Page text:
Nearly 20 years(!) after Something Corporate coalesced in Orange County, California, Andrew McMahon is on one of his biggest musical upswings yet. 2014's Gold-selling "Cecilia And The Satellite," a song about his daughter, buoyed the self-titled debut album from his latest project, Andrew McMahon In The Wilderness, and set the stage for the Feb. 10 release of the group's second effort, Zombies On Broadway, which itself has already launched the top 15 alternative radio hit "Fire Escape."
Recorded in New York—but finished in McMahon's beloved home state of California—Zombies On Broadway is a contemporary-sounding pop-rock record with plenty of heart, soul and (of course) piano. "I feel like in a lot of ways it's the most focused work I've done in a long time," he says. "I'm excited to get it out there. The beauty of getting to make these things is you get to challenge yourself, and challenge your fans, and make these sounds. I'm excited to see where it lands for people."
What may people expect from Andrew McMahon In The Wilderness on their forthcoming Zombies In America headlining tour, which kicks off March 12? "I like to play the hits," McMahon says. "I think we'll cherry-pick the best of the old days and mix it up with these last two records and a really exciting production." McMahon chatted with AP about Wilderness Two, navigating dualities and always being sure to come back to Earth when things become frayed at the edges.
In the album's bio, you mentioned making this record in New York tested you. In what specific ways?
Andrew McMahon: My relationship with the city is a sordid one. In a lot of ways, it goes back to Jack's Mannequin. When I finished Everything In Transit, I was gonna bail on California and go to [New York City] and make a record there. That was always gonna be the plan for the second Jack's Mannequin [record]. And then, as you can imagine, being diagnosed in the city—and then having everything play out the way it did—I wasn't really in a position of strength at all to go back and make good on that initial inspiration.
The fact that it was in New York where I found out that I was sick…It became this place where every time I went back, I freaked out a little bit—or a lot, depending on the trip and the duration. In some ways, there was was this lineage between Transit and the first Wilderness record, both personally and even in some of the songwriting. All the sudden it was like, “Okay, I'm on a footing to make good on that initial idea. I'm gonna go make this record in New York.”
It started really strong. "Fire Escape" was the thing that led me to believe this was the place to do it. And truthfully, I'm a man with large appetites, and the bars staying open until 4 a.m., when all is said and done, isn't always the best thing for me. And it got the best of me, by the end. [Laughs.] I had to come home and finish the record back in California, I guess as appropriate as that tends to be for me—to make my way home at the end of an album.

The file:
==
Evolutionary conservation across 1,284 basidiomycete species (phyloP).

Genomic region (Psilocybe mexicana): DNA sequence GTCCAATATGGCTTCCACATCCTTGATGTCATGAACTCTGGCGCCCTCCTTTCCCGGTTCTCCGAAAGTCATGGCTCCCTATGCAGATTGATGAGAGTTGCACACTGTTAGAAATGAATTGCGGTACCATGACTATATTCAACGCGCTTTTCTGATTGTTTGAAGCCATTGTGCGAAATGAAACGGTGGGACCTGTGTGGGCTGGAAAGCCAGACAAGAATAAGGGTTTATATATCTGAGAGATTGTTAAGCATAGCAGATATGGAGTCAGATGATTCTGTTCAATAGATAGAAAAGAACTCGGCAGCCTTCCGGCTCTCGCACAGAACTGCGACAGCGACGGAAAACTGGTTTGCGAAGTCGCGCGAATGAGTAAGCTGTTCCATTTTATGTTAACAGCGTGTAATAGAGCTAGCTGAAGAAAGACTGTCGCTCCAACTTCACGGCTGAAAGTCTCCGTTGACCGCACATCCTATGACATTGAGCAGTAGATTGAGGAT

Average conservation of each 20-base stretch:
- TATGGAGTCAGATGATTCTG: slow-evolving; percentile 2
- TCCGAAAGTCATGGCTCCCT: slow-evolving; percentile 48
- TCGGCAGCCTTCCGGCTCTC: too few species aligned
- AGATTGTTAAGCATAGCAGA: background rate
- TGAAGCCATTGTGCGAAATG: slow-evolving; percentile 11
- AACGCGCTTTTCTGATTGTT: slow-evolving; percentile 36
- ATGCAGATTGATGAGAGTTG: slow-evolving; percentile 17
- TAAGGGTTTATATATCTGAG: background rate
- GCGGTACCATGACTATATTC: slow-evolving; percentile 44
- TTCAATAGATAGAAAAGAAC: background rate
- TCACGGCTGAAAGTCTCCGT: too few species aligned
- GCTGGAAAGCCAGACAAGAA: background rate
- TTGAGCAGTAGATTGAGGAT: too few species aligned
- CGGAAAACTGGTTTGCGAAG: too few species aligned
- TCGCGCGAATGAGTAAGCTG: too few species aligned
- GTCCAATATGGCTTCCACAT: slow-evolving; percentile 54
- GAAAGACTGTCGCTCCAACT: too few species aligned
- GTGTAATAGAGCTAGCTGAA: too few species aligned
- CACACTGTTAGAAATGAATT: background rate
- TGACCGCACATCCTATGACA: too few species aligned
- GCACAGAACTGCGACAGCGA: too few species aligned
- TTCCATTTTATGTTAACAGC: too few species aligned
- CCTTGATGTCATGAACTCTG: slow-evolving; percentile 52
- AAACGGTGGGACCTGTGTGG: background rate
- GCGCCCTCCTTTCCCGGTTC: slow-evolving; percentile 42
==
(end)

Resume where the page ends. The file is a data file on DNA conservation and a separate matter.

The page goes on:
No wonder the last song on the record, "Birthday Song," is so much like a Post-It note to yourself—like, "Hello, this is not me 10 years ago. I have responsibilities." And it's hard sometimes to remember that.
Yeah, it is. And as amazing as these past couple years have been—seeing the success of the first [Andrew McMahon In The Wilderness] record, and having my first official hit song and a Gold record and all these things that went along with it—I worked so much harder than I've worked, not only in years, but seemingly in my whole career. I'm not here to complain—it's been such a great run, and I'm so happy with the way things turned out. But the pressure that I put on myself to get this [new record] wrapped up in a certain period of time had consequences. It makes its way into the album, for sure. [Laughs.]
When you returned to California to finish the album, what new perspectives did you bring with you?
Well, as hard as it is for me to say, I've had a relationship with the lifestyle that has ebbed and flowed as far as my capacity for the late night. [Laughs.] And I was under the impression I had it fairly well under control, and it spun out pretty hard on me towards the end of this album, and towards the end of the touring on this cycle. I had to take ownership of that, and come back and pull that side of my life in check. Luckily, I was able to; I was in a position to get my hands around it and move forward. But that was a big realization for me: That I'm not invincible, try as I may over all these years to prove otherwise. [Laughs.]